Falconry is an integral part of Dubai’s traditional culture. Located near Burj Khalifa, the model Dubai Falcon Hospital treats raptors and nurses them back to peak form in time for hunting season.

As it isn’t on the usual tourist routes, our driver is having a hard time finding his way. In this semi-residential quarter bordering Business Bay near the Financial District and Burj Khalifa, we finally manage to locate the Dubai Falcon Hospital, a quasi-anonymous low, white building with an arched entryway. The only person in the waiting room is a young Emirati wearing a dishdasha. With its immaculate walls and neon lights, it could be any other waiting room of the modern medical world, were it not for the presence of... a falcon perched on some furniture, its ankles restrained by jesses and a leather hood covering its eyes. We are received one door down by Doctor Antonio Di Somma. ‘This is Dubai’s first falcon-only veterinary clinic. Today there are seven such, but Sheikh Hamdan bin Rashid al Maktoum opened this one in 1983. Birds are treated free of cost. I’ve been directing veterinary activities here for the past twelve years,’ explains the vet, a dapper Italian with short-cropped white hair.

Endoscopies and blood tests

The season is over and the clinic is calm. Hunting takes place every year from late August to early March, when falconers bring their raptors to the desert to chase the Houbara bustard in flight. Or to track game. In this chilly laboratory with white floors and walls there is at least one impressively sizeable peregrine falcon with splendid grey plumage. ‘He’s under observation for a liver problem,’ explains the veterinarian. Another bird is being put to sleep for an endoscopy. A third needs a blood test. And a very young raptor waits in an incubator, where it will remain until it’s a bit larger. Maybe, after a training period that will last from three weeks to three months, it will become a champion.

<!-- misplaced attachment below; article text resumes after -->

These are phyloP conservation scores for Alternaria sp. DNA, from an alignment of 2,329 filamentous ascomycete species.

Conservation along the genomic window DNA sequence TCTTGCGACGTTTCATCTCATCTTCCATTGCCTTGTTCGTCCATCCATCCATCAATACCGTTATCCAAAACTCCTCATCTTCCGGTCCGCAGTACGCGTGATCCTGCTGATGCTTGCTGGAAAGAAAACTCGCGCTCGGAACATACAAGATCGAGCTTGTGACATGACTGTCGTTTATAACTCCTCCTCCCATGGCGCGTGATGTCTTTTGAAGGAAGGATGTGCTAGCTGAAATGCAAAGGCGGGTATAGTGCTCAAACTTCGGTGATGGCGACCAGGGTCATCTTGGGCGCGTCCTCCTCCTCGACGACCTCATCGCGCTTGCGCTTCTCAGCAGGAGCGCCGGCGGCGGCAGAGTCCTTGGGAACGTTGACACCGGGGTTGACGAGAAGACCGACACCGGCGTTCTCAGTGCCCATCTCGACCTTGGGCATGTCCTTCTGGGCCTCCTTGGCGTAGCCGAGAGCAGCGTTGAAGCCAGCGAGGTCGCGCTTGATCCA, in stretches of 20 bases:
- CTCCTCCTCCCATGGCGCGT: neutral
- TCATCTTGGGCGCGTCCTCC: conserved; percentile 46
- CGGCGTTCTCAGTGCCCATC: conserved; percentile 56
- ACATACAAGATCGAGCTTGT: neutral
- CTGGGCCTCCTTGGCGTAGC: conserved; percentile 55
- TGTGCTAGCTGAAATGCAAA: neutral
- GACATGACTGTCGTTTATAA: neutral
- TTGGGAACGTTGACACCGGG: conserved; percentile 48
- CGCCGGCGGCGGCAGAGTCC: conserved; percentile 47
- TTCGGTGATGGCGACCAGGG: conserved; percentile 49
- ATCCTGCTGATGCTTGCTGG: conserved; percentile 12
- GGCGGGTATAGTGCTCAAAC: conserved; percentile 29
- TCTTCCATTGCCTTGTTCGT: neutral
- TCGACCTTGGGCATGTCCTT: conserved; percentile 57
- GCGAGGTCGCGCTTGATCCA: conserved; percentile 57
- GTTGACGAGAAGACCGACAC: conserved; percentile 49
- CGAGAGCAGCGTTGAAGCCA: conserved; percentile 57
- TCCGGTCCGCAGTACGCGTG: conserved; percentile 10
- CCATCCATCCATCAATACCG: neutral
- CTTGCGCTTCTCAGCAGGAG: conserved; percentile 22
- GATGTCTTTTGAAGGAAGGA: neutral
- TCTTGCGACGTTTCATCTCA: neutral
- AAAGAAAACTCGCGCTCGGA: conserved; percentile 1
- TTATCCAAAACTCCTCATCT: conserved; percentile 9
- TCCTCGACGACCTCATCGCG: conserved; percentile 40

Aspergillosis and bumblefoot, two dread diseases

The Dubai Falcon Hospital lacks for nothing when it comes to caring for their patients. The clinic has an operating surgery, a radiology wing, an analytical laboratory, an orthopaedic section, etc. Then again, a champion can fetch up to €50,000, and even a minor issue can affect its performance. Two particularly dread diseases are aspergillosis and bumblefoot. The former is a fungal infection, while the latter is a bacterial disease causing inflammation or lesions of the spurs or feet. Thirteen people – most of them veterinarians and assistants – work here full time to care for the 1,700 raptors entrusted to their care each year. Most birds come from abroad. ‘We are no longer allowed to catch wild falcons here in the Emirates; the species are protected. Our birds are generally born in captivity and imported from the US, Canada, Germany, Spain, and so on,’ the director tells us.

Anaesthetized falcons

In carefully closed separate boxes, other raptors perched upon small stands are boarding here. The falcon with digestive issues is now asleep on the operating table, ready to be examined. Soon he will recover his strength so that next season he can fully participate in this important part of the heritage and social structure of the Emirates.

Pratical Information

Dubaï City Tourism Information: www.visitdubai.com/en/

Dubai Falcon Hospital
Tel: 00971 4 337 7576 / 00971 4 334 6091

Falcon Museum
Muscat Street, Nad-al-Sheba
Tel: 00971 4 338 0201

The tourist attractions mentioned

Burj Khalifa Burj Khalifa
Burj Khalifa